In Madison, Georgia, there are several fall traditions without which it is just not fall in Madison, Georgia. Football is close to the top of that list. When I attended Morgan County High School in Madison, the team was not state champion material, but that did not really matter. Most schedules I knew of revolved around the game from September through November of each year. On many of those Friday nights when there was a home game, the thing to do before the game was to eat barbecue. Every organization in town had one in the fall so no one ever had to make supper plans on Friday evenings when the Morgan County Bulldogs were playing at home. The churches had them; the boosters had them; the recreation department had them. If you were part of a community organization in Madison, Georgia, you were preparing, selling and eating shredded pork barbecue with Brunswick stew, slaw, and a piece of white bread many a Friday night and/or Sunday afternoon.
I am a lover of barbecue. I was thrilled to discover that Oak Grove has it’s own barbecue tradition when I arrived because this is something I could really support! But when I discovered the scale to which this event is accomplished year after year, I was stunned. There were only about 3,500 people living in Madison, Georgia when I lived there. To think of 5,000 people or more coming onto our property to enjoy a good meal, the culinary delights of the bake sale, to find some good books to take home, and to experience the warm hospitality of this congregation, I was even more excited. What a brilliant idea: we find our way into the hearts of this community through their stomachs!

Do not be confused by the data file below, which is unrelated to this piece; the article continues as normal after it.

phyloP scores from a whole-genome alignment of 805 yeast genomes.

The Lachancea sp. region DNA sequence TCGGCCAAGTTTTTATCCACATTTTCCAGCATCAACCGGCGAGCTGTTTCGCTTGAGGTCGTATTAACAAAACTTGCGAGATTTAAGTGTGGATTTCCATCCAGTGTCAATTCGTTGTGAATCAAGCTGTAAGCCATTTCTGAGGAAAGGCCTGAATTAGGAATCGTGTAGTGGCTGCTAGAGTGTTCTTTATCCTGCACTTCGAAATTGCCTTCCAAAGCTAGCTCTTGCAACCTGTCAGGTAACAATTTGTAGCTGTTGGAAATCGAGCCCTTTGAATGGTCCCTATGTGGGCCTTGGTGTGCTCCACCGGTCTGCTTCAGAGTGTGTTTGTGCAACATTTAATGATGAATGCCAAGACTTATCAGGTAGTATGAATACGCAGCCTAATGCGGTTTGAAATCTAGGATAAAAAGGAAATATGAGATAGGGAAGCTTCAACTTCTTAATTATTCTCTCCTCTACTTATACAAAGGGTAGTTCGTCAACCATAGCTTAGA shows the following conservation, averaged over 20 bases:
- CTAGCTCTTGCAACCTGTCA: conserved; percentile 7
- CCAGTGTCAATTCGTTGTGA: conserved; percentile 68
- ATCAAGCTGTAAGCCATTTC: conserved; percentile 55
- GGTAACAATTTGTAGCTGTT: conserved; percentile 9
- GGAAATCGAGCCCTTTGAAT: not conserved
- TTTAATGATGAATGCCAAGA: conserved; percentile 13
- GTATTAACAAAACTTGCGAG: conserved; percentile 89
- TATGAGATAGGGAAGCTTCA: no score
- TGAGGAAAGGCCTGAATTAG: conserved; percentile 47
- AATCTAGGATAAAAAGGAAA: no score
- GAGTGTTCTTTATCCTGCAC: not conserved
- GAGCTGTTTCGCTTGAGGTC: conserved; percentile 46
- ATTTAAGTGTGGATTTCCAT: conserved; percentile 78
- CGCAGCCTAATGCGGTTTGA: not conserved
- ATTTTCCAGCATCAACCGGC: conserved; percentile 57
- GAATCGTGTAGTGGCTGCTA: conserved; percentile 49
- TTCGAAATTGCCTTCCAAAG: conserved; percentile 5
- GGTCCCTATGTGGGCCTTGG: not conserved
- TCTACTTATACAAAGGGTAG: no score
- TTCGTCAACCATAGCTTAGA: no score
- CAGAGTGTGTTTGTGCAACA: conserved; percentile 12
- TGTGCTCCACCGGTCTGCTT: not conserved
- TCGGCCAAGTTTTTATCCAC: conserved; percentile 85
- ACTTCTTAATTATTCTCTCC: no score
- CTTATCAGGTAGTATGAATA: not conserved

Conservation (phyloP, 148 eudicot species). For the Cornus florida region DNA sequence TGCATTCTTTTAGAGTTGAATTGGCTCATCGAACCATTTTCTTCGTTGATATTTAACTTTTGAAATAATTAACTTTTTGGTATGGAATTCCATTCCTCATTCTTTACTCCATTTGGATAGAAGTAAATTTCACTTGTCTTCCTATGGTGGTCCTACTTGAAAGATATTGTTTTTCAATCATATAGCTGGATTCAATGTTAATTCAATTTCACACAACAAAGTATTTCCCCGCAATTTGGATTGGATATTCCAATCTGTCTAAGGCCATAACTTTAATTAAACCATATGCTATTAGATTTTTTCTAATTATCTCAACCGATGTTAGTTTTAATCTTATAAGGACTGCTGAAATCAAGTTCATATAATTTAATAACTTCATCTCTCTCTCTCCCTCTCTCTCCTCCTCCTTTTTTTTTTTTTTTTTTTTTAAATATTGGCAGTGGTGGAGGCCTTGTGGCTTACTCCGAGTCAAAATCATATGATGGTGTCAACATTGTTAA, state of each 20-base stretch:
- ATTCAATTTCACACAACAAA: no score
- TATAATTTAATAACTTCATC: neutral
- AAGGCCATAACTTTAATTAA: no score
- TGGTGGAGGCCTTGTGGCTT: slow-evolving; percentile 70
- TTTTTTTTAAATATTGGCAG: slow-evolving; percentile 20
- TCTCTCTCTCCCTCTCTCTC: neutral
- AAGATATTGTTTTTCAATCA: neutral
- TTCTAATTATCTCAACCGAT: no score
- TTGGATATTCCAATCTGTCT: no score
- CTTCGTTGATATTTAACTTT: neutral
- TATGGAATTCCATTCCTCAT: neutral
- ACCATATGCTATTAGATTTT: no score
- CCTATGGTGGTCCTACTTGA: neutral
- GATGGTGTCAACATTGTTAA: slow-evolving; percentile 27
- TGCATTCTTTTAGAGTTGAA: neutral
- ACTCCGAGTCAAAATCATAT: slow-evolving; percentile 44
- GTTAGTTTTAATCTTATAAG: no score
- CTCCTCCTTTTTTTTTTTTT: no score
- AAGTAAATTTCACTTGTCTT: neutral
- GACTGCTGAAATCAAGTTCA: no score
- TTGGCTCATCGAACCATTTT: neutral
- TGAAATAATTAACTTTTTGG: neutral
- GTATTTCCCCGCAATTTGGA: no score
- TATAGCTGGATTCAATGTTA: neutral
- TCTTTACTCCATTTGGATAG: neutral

I’m looking forward to my first Oak Grove Barbecue. I am excited to see how we all come together to make it happen. I look forward to watching relationships strengthen and even form while we work. I am happy to invite some of my local friends to enjoy the day with my family: my husband, my daughter, and all of you.
As we prepare our building, grounds, foods, bodies, and hearts for this incredible outreach event in the life of our church, may Christ call on us to take it one step further this time in reaching out to folks in our neighborhood who may desperately need not just food for their stomachs but also, and perhaps more importantly, food for their souls. See you at the Q.
-Rev. Susan Allen Grady